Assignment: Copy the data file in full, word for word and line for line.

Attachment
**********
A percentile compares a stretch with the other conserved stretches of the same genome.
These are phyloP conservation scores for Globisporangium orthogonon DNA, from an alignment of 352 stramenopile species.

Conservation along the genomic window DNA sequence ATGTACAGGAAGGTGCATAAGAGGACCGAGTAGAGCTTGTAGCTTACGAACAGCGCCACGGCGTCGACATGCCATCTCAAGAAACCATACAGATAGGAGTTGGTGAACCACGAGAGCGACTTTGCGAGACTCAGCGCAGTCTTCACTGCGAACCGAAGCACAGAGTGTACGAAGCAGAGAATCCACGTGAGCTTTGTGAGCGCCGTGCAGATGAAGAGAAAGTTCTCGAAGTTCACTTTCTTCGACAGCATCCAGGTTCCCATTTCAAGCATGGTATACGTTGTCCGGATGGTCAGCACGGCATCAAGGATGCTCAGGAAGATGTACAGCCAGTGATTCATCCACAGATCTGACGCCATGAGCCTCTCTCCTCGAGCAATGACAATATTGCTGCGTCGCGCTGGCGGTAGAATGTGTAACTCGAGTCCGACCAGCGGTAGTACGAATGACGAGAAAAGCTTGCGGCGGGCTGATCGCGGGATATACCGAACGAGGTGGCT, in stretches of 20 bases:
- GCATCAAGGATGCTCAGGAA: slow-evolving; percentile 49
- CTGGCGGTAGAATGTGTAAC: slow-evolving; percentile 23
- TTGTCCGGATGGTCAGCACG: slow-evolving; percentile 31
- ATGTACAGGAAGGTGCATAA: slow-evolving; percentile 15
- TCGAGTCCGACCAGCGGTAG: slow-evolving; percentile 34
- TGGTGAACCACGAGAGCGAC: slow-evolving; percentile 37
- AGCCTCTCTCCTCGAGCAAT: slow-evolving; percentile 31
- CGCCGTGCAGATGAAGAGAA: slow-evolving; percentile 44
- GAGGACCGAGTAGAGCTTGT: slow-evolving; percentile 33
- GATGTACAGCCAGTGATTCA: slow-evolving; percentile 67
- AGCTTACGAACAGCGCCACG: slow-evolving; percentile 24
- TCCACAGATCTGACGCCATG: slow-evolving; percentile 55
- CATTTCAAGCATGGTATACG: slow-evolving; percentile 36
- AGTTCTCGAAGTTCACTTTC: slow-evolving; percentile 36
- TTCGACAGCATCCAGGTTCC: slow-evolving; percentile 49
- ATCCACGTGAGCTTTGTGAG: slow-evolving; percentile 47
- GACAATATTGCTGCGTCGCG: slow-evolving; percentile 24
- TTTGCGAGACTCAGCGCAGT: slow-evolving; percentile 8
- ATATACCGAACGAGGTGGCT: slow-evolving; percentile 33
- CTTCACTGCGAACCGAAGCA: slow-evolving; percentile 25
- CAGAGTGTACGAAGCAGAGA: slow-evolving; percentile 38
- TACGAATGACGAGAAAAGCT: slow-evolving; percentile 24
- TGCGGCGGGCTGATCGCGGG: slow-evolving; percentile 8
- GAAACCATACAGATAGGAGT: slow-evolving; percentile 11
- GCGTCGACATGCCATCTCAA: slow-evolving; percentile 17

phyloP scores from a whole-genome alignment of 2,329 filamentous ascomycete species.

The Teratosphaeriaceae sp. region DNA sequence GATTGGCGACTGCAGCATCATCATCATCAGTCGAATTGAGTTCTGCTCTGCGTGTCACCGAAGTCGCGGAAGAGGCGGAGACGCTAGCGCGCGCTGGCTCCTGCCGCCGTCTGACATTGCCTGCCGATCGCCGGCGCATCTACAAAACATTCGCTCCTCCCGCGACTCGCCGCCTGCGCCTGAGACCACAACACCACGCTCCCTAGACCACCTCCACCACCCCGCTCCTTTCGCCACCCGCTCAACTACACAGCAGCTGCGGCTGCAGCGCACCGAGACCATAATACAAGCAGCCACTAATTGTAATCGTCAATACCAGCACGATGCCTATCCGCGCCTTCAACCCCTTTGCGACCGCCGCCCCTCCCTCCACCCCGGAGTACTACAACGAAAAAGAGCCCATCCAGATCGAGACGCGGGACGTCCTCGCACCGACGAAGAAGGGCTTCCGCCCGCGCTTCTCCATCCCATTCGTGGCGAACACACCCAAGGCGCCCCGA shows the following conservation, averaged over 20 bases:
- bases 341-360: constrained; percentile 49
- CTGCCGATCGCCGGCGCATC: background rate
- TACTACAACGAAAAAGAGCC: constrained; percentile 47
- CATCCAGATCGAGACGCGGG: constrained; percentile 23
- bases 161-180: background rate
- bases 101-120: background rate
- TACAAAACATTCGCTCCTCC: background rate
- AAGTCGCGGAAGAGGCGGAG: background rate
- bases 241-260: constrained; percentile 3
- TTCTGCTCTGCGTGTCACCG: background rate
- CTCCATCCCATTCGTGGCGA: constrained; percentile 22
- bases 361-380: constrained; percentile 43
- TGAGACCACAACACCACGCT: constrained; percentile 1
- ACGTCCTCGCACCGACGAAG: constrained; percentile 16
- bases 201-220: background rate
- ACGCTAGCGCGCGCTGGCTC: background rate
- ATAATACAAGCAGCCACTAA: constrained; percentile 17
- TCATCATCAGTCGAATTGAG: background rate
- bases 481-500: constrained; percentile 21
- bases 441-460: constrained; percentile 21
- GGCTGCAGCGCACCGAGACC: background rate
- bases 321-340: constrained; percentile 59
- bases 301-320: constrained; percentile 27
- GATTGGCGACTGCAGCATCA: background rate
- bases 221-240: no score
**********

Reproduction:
A percentile compares a stretch with the other conserved stretches of the same genome.
These are phyloP conservation scores for Globisporangium orthogonon DNA, from an alignment of 352 stramenopile species.

Conservation along the genomic window DNA sequence ATGTACAGGAAGGTGCATAAGAGGACCGAGTAGAGCTTGTAGCTTACGAACAGCGCCACGGCGTCGACATGCCATCTCAAGAAACCATACAGATAGGAGTTGGTGAACCACGAGAGCGACTTTGCGAGACTCAGCGCAGTCTTCACTGCGAACCGAAGCACAGAGTGTACGAAGCAGAGAATCCACGTGAGCTTTGTGAGCGCCGTGCAGATGAAGAGAAAGTTCTCGAAGTTCACTTTCTTCGACAGCATCCAGGTTCCCATTTCAAGCATGGTATACGTTGTCCGGATGGTCAGCACGGCATCAAGGATGCTCAGGAAGATGTACAGCCAGTGATTCATCCACAGATCTGACGCCATGAGCCTCTCTCCTCGAGCAATGACAATATTGCTGCGTCGCGCTGGCGGTAGAATGTGTAACTCGAGTCCGACCAGCGGTAGTACGAATGACGAGAAAAGCTTGCGGCGGGCTGATCGCGGGATATACCGAACGAGGTGGCT, in stretches of 20 bases:
- GCATCAAGGATGCTCAGGAA: slow-evolving; percentile 49
- CTGGCGGTAGAATGTGTAAC: slow-evolving; percentile 23
- TTGTCCGGATGGTCAGCACG: slow-evolving; percentile 31
- ATGTACAGGAAGGTGCATAA: slow-evolving; percentile 15
- TCGAGTCCGACCAGCGGTAG: slow-evolving; percentile 34
- TGGTGAACCACGAGAGCGAC: slow-evolving; percentile 37
- AGCCTCTCTCCTCGAGCAAT: slow-evolving; percentile 31
- CGCCGTGCAGATGAAGAGAA: slow-evolving; percentile 44
- GAGGACCGAGTAGAGCTTGT: slow-evolving; percentile 33
- GATGTACAGCCAGTGATTCA: slow-evolving; percentile 67
- AGCTTACGAACAGCGCCACG: slow-evolving; percentile 24
- TCCACAGATCTGACGCCATG: slow-evolving; percentile 55
- CATTTCAAGCATGGTATACG: slow-evolving; percentile 36
- AGTTCTCGAAGTTCACTTTC: slow-evolving; percentile 36
- TTCGACAGCATCCAGGTTCC: slow-evolving; percentile 49
- ATCCACGTGAGCTTTGTGAG: slow-evolving; percentile 47
- GACAATATTGCTGCGTCGCG: slow-evolving; percentile 24
- TTTGCGAGACTCAGCGCAGT: slow-evolving; percentile 8
- ATATACCGAACGAGGTGGCT: slow-evolving; percentile 33
- CTTCACTGCGAACCGAAGCA: slow-evolving; percentile 25
- CAGAGTGTACGAAGCAGAGA: slow-evolving; percentile 38
- TACGAATGACGAGAAAAGCT: slow-evolving; percentile 24
- TGCGGCGGGCTGATCGCGGG: slow-evolving; percentile 8
- GAAACCATACAGATAGGAGT: slow-evolving; percentile 11
- GCGTCGACATGCCATCTCAA: slow-evolving; percentile 17

phyloP scores from a whole-genome alignment of 2,329 filamentous ascomycete species.

The Teratosphaeriaceae sp. region DNA sequence GATTGGCGACTGCAGCATCATCATCATCAGTCGAATTGAGTTCTGCTCTGCGTGTCACCGAAGTCGCGGAAGAGGCGGAGACGCTAGCGCGCGCTGGCTCCTGCCGCCGTCTGACATTGCCTGCCGATCGCCGGCGCATCTACAAAACATTCGCTCCTCCCGCGACTCGCCGCCTGCGCCTGAGACCACAACACCACGCTCCCTAGACCACCTCCACCACCCCGCTCCTTTCGCCACCCGCTCAACTACACAGCAGCTGCGGCTGCAGCGCACCGAGACCATAATACAAGCAGCCACTAATTGTAATCGTCAATACCAGCACGATGCCTATCCGCGCCTTCAACCCCTTTGCGACCGCCGCCCCTCCCTCCACCCCGGAGTACTACAACGAAAAAGAGCCCATCCAGATCGAGACGCGGGACGTCCTCGCACCGACGAAGAAGGGCTTCCGCCCGCGCTTCTCCATCCCATTCGTGGCGAACACACCCAAGGCGCCCCGA shows the following conservation, averaged over 20 bases:
- bases 341-360: constrained; percentile 49
- CTGCCGATCGCCGGCGCATC: background rate
- TACTACAACGAAAAAGAGCC: constrained; percentile 47
- CATCCAGATCGAGACGCGGG: constrained; percentile 23
- bases 161-180: background rate
- bases 101-120: background rate
- TACAAAACATTCGCTCCTCC: background rate
- AAGTCGCGGAAGAGGCGGAG: background rate
- bases 241-260: constrained; percentile 3
- TTCTGCTCTGCGTGTCACCG: background rate
- CTCCATCCCATTCGTGGCGA: constrained; percentile 22
- bases 361-380: constrained; percentile 43
- TGAGACCACAACACCACGCT: constrained; percentile 1
- ACGTCCTCGCACCGACGAAG: constrained; percentile 16
- bases 201-220: background rate
- ACGCTAGCGCGCGCTGGCTC: background rate
- ATAATACAAGCAGCCACTAA: constrained; percentile 17
- TCATCATCAGTCGAATTGAG: background rate
- bases 481-500: constrained; percentile 21
- bases 441-460: constrained; percentile 21
- GGCTGCAGCGCACCGAGACC: background rate
- bases 321-340: constrained; percentile 59
- bases 301-320: constrained; percentile 27
- GATTGGCGACTGCAGCATCA: background rate
- bases 221-240: no score